The wealth discussed here is net personal wealth – the wealth of all the individuals or households in the economy, defined as the value of their stock of assets net of any liabilities. Data on wealth is generally patchy and difficult to obtain. They generally show that, for most countries, wealth is highly unequally distributed. One reason for this is that individuals typically build up assets over their entire working life, so wealth holdings represent an accumulation of inequality. If the distribution of income becomes more unequal this will tend to produce increasingly unequal wealth holdings.
In their 2016 World Inequality Database working paper (Top Wealth Shares in the UK
over more than a Century), Facundo Alvaredo, the late Tony Atkinson and Salvatore Morelli analysed the distribution of personal wealth in the UK since 1895. Their analysis of UK wealth was based on four data sources:
- Household surveys of personal wealth, such as the UK Wealth and Assets Survey,
conducted by the Office for National Statistics.
- Administrative data on individual estates at death, multiplied-up to yield
estimates of the wealth of the living.
- Administrative data on investment income, capitalized to yield estimates of the
- Lists of large wealth-holders, such as the Sunday Times ‘Rich List’ for the UK.
Alvaredo, Atkinson and Morelli estimated the holdings of individuals (not families or households) of marketable wealth over the period 1895-2012. Wealth includes financial and property assets and other physical wealth such as cars, works of art and durables, but not pension wealth. One key series – and one that has attracted much media interest – is the share of the richest 1% of wealth holders. This is graphed below from 1950 to the latest year available together with the share of the bottom 90%.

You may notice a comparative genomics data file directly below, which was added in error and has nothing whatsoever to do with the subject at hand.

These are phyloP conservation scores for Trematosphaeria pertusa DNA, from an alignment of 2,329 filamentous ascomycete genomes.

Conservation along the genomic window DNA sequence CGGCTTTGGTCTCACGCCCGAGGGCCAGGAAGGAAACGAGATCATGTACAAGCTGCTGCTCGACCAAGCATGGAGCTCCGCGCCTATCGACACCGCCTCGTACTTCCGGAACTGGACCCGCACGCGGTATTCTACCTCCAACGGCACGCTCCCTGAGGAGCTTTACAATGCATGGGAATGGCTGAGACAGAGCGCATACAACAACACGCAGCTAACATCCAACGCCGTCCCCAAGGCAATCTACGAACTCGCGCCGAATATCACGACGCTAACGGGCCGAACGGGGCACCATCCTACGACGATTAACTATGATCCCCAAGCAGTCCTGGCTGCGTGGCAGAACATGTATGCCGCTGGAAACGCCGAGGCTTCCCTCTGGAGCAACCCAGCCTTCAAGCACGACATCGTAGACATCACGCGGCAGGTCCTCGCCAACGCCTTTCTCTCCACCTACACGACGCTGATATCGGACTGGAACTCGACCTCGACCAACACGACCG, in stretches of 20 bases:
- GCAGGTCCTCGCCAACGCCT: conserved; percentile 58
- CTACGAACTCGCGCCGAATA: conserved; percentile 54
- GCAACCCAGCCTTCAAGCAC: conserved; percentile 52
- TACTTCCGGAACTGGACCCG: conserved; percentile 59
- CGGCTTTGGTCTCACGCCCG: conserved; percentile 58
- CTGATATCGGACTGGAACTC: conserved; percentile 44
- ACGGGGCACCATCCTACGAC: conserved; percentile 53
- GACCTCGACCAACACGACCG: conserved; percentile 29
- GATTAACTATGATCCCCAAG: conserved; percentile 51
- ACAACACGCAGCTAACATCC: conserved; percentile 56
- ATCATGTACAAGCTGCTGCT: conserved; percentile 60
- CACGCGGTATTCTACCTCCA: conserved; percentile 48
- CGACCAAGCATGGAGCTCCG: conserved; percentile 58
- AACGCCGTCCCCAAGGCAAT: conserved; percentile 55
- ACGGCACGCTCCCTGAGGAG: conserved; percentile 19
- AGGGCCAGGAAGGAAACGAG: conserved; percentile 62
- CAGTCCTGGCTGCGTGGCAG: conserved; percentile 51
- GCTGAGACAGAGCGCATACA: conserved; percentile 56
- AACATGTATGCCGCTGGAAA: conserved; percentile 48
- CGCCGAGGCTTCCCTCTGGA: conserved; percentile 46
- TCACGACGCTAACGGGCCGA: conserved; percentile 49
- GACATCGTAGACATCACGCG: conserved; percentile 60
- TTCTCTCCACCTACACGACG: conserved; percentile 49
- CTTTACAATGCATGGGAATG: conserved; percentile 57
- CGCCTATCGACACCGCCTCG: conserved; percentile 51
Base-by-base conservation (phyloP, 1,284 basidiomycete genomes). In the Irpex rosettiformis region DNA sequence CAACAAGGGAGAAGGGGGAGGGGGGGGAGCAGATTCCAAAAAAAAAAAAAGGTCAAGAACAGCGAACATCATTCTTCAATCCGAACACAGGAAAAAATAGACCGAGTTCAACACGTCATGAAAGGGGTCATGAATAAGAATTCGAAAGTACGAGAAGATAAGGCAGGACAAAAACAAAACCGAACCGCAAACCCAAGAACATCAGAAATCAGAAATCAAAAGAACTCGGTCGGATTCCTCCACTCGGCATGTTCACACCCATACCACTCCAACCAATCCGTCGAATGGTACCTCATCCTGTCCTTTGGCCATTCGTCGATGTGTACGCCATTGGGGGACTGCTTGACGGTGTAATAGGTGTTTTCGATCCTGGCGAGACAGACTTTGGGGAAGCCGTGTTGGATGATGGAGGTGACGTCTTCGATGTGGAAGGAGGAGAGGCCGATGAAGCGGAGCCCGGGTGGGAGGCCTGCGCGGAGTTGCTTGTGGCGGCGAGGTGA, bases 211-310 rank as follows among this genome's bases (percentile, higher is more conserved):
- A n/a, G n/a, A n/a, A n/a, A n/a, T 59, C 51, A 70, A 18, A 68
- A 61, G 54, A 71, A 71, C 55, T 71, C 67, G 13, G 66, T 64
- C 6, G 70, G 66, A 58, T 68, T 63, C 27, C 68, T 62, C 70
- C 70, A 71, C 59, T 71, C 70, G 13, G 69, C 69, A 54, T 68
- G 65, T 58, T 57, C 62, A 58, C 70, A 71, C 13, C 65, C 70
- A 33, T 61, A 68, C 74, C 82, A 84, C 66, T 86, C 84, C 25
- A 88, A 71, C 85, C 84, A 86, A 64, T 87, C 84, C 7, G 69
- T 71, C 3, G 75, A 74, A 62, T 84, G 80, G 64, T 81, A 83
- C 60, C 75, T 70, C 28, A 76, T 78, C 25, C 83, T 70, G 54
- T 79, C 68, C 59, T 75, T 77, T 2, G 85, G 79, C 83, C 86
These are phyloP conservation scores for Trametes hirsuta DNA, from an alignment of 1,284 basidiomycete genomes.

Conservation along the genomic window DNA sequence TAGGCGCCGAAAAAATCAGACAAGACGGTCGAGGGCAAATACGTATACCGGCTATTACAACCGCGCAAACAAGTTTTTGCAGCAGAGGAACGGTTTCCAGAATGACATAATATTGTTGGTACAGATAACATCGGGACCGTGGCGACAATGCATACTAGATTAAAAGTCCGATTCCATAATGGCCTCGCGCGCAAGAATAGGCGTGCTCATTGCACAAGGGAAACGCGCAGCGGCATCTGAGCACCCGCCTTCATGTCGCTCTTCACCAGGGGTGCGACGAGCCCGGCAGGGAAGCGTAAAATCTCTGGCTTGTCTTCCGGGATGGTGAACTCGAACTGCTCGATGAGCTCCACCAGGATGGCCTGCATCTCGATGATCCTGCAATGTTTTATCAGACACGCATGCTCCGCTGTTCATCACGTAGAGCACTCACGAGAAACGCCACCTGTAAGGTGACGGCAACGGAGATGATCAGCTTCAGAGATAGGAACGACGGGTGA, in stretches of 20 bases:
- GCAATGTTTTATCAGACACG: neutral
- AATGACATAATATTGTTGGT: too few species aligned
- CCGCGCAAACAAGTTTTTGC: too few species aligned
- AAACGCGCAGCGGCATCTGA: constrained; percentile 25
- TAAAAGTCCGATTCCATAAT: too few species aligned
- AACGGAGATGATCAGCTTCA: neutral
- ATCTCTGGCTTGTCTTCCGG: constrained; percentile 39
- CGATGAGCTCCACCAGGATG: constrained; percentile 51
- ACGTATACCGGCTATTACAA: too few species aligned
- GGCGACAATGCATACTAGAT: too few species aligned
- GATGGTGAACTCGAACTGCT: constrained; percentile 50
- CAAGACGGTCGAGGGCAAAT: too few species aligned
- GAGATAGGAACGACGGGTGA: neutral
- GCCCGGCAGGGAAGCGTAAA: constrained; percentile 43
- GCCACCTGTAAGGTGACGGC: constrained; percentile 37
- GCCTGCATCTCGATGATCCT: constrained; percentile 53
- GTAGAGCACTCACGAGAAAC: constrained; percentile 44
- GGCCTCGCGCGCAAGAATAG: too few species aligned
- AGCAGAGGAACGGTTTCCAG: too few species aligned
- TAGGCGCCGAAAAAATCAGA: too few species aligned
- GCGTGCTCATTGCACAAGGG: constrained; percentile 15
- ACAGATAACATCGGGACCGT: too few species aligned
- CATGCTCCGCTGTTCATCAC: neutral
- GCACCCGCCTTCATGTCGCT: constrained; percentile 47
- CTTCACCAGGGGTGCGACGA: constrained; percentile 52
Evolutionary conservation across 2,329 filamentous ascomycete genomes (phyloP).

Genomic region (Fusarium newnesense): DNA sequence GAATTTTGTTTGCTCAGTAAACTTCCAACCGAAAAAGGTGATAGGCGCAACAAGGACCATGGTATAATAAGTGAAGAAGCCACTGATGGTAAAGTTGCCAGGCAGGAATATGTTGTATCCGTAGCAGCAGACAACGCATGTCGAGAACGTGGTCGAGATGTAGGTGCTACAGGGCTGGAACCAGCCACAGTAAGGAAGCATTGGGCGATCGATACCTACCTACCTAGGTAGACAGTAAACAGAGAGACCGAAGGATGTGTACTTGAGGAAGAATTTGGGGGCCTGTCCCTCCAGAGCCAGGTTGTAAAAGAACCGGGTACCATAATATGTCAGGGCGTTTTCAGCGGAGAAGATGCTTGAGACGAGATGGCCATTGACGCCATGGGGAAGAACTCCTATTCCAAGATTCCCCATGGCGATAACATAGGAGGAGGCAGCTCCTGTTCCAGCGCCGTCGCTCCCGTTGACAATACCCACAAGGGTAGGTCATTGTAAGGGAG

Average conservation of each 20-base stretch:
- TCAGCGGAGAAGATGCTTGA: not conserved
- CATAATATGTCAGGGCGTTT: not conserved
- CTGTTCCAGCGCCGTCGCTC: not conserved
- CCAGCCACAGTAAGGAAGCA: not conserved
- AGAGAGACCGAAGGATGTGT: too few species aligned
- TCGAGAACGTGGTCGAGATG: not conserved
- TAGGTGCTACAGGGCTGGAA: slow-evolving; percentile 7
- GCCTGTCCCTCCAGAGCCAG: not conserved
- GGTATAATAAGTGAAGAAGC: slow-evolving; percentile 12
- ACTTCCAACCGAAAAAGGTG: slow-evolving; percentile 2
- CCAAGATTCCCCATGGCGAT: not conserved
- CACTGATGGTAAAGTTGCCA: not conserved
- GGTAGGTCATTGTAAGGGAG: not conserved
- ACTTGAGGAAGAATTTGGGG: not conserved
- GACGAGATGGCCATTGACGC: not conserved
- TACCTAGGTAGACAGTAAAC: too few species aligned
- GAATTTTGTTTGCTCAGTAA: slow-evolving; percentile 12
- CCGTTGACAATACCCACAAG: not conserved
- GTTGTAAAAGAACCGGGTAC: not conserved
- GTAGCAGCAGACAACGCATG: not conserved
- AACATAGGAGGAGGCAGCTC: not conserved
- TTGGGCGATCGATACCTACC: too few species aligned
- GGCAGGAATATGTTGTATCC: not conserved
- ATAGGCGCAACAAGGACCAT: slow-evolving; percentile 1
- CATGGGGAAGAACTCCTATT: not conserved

Up until the early 1980s, inequality in wealth was clearly declining: the share of the top 1% was falling and that of the poorest 90% rising. These trends did not continue after the early 1980s. Since that date the shares of the richest 1% and poorest 90% have been on gradual upward and downward trends, respectively. In 2012 the richest 1% accounted for a fifth of total wealth in the UK and poorest 90% just under a half.
These trends since the early 1980s are probably mostly due to the considerable increase in income inequality in Britain over the same period. While it is by no means true that the richest 1% of income earners are the same people as the top 1% of wealth-holders, it is still likely that the rising income share of the top 10%, 5% and 1% of income earners over this period got converted into rising wealth shares at the top, as shown here.